If you recently lost a family member or loved one, the last thing you may wish to think about are the practical and legal ramifications of your loved one’s death. If, however, you were named as the Executor of the estate in the decedent’s Last Will and Testament, you are obligated to focus on the probate of the estate. If you have never served as the Executor of an estate before, you may not know where to start. Although no two estates are exactly the same, there are some common steps you will likely need to take when you probate a Will. If you have specific questions or concerns about the estate you are probating, consult with an experienced Illinois estate planning attorney right away.
Steps Involved When You Probate a Will
- Locate an original Last Will and Testament. You may have been informed that you are the Executor of the estate. You must, however, locate an original copy of the decedent’s Will to confirm this. In addition, you will need the original Will to when you open probate.
- Conduct a preliminary inventory. As soon after learning of your appointment as possible, take a preliminary inventory of estate assets to get an idea of the type of assets involved and the overall value of the estate.
- Secure assets. Do what you can to secure and preserve assets. This may include anything from locking up a house to closing a financial account.
- Categorize assets. Not all assets are required to go through the probate process. For this reason, you need to categorize all estate assets as “probate” or “non-probate” assets.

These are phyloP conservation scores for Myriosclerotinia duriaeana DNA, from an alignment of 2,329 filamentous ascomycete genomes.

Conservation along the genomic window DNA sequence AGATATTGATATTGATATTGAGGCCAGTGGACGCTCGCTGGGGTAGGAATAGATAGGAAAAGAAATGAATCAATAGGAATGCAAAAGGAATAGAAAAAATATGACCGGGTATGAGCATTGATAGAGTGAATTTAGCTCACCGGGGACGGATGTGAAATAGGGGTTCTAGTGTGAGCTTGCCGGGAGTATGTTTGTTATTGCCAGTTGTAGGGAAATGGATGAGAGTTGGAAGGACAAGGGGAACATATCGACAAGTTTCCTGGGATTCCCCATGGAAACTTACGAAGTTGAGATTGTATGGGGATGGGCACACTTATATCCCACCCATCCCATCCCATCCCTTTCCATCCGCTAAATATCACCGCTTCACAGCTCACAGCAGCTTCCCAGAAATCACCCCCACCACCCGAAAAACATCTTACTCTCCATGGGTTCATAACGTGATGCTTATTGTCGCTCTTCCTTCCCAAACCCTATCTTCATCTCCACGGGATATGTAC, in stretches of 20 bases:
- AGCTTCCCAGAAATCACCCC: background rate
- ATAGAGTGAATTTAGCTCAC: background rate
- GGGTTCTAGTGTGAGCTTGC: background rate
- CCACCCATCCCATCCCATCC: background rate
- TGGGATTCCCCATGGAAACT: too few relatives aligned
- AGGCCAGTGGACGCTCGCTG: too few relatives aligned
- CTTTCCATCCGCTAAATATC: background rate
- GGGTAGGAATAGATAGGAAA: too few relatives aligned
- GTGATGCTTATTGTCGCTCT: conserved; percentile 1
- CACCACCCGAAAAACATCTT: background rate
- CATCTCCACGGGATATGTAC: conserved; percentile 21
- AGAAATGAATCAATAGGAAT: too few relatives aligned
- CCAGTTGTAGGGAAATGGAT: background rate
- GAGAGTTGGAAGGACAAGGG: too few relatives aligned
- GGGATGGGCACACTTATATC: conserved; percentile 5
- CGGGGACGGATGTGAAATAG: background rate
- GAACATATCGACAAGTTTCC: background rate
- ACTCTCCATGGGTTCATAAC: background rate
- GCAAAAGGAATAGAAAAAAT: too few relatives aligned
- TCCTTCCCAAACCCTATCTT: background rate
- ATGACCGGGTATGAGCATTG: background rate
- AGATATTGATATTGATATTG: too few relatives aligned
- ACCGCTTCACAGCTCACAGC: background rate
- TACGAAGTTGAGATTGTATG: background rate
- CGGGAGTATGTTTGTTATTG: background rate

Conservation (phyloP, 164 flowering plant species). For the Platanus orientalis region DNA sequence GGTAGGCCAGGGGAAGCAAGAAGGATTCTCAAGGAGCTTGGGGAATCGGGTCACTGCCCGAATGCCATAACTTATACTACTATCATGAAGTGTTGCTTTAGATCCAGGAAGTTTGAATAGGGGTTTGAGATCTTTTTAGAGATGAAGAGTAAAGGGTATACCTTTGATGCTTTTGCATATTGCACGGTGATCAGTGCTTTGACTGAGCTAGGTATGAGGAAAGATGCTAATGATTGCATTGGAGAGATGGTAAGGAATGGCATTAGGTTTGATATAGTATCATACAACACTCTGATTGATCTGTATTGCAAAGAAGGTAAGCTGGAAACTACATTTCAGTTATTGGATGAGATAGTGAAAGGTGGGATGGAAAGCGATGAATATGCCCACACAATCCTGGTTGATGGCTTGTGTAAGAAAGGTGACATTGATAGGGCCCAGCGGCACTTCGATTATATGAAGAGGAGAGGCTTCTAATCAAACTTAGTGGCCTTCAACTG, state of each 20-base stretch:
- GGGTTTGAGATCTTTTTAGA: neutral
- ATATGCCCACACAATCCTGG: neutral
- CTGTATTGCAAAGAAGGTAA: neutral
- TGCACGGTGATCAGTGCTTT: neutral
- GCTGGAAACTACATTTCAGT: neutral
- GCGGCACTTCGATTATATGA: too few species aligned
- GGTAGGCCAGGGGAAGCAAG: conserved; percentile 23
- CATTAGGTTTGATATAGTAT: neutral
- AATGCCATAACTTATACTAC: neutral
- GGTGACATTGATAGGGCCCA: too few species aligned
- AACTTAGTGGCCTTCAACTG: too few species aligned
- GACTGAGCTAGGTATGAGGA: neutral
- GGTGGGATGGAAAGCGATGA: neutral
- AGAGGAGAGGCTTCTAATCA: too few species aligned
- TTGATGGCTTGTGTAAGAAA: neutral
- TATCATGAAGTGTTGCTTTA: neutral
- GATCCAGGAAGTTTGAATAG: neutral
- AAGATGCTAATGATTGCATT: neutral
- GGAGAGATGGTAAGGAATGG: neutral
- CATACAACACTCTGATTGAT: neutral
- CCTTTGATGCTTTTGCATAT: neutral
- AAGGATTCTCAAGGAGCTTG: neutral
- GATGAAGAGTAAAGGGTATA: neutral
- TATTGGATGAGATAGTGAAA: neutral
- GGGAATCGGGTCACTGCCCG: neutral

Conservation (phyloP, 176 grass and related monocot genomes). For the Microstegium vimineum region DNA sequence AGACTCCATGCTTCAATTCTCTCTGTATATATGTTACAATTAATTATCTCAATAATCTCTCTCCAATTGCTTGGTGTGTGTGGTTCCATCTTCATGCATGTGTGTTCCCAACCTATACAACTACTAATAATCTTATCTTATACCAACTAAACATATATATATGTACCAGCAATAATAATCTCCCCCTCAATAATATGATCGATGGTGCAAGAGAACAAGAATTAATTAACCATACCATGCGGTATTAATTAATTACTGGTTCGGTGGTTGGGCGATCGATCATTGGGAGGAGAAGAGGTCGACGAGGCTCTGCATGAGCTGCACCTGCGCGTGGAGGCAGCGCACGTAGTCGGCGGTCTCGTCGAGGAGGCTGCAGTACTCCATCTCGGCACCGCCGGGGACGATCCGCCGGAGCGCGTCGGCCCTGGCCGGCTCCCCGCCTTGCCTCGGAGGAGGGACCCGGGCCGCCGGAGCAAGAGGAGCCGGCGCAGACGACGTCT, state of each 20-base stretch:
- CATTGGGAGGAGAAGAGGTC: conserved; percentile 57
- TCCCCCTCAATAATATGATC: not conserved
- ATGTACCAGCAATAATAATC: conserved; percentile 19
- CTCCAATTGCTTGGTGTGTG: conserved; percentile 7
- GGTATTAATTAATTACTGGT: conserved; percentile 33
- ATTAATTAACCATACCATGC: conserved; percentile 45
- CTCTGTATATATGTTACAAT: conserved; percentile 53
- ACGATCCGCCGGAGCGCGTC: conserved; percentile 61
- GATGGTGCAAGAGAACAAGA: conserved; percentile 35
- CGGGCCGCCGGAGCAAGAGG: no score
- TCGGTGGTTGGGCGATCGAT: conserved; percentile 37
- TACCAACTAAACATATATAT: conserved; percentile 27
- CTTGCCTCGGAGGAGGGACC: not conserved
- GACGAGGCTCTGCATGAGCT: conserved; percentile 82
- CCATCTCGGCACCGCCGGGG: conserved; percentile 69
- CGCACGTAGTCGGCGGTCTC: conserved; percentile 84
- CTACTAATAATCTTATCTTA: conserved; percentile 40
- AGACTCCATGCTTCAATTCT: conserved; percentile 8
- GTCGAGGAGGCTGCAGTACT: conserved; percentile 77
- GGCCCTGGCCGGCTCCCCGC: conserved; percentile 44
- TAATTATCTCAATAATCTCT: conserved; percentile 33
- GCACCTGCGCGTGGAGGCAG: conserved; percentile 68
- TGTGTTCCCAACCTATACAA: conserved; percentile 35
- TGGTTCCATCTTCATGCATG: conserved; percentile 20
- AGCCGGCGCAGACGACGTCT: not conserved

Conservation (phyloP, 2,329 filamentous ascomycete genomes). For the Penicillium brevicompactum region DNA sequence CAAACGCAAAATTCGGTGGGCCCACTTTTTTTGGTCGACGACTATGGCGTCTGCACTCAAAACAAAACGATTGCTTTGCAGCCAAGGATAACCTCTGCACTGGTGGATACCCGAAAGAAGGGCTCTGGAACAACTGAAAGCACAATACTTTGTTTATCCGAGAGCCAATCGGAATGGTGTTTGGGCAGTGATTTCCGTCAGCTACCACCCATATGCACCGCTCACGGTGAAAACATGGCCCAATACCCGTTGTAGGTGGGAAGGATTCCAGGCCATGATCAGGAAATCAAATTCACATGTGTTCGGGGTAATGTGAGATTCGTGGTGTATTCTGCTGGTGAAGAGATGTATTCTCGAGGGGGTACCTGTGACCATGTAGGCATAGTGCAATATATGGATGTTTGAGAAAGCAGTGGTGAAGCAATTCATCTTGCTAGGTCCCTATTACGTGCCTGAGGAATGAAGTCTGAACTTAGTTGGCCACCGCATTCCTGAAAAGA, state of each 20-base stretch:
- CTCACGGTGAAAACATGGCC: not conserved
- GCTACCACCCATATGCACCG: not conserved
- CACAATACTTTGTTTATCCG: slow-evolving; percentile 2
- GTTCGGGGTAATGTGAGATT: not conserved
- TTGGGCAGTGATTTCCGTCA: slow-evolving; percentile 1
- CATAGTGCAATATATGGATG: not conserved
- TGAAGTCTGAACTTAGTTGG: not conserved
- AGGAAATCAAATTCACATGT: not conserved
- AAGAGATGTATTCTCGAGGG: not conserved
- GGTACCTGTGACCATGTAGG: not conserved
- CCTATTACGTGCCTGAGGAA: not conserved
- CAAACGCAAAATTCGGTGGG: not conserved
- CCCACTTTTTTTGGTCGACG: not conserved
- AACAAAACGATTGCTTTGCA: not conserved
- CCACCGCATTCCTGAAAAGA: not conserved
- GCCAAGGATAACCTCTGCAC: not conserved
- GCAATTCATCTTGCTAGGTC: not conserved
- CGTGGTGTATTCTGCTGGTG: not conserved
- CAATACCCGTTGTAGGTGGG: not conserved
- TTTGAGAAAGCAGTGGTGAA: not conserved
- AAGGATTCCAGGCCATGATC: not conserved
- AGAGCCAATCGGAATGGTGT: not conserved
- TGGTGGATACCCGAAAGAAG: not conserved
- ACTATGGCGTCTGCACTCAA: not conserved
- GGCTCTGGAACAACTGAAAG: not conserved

- Decide what type of probate is required. Most states offer an alternative to probate for small estates that is intended to streamline the probate process and save the estate money. As the Executor, you need to determine if the estate qualifies for an alternative to formal probate.
- Hire a probate attorney. If you have not yet done so, and the estate will require formal probate, it is time to hire a probate attorney to assist you. Of course, you can retain an attorney even if the estate qualifies for small estate administration; however, the need for legal assistance is even greater of formal probate is required.
- Open probate. If the estate requires formal probate, you need to initiate the process by filing a petition to probate along with an original copy of the decedent’s Will.
- Notify creditors. Known creditors may be notified personally; however, unknown creditors must also be notified. This is accomplished by publishing a copy of the petition to probate in a local newspaper.
- Review creditor claims. Creditors have a specific amount of time within which to file a claim against the estate. The Executor must review each claim and approve or deny the claim.
- Pay approved claims. All approved claims are paid out of estate assets. If sufficient liquid asset.s do not exist to pay all claims, estate assets must be sold to raise the necessary funds. If sufficient assets to do exist to pay all claims of the estate, claims are paid in order of priority as determined by law.
- Litigate any challenges. Sometimes the validity of the Will submitted for probate is challenged. If that happens, the Executor has a duty to defend the Will throughout the subsequent litigation.
- Calculate taxes. All estates are potentially subject to federal gift and estate taxes. Some estates are also subject to state estate taxes. Any exposure to either tax must be calculated and any tax debt must be paid.
- Submit a final inventory. If required by the court, a final inventory must be created and filed with the court.
- Transfer assets. Any assets remaining in the estate at the end of the probate process must be legally transferred to the intended beneficiaries and/or heirs of the estate.
If you have additional questions or concerns the duties and responsibilities you may have as the Executor of an estate when you probate a Will, contact the experienced Illinois estate planning attorneys at Hedeker Law, Ltd. by calling (847) 913-5415 to schedule an appointment.
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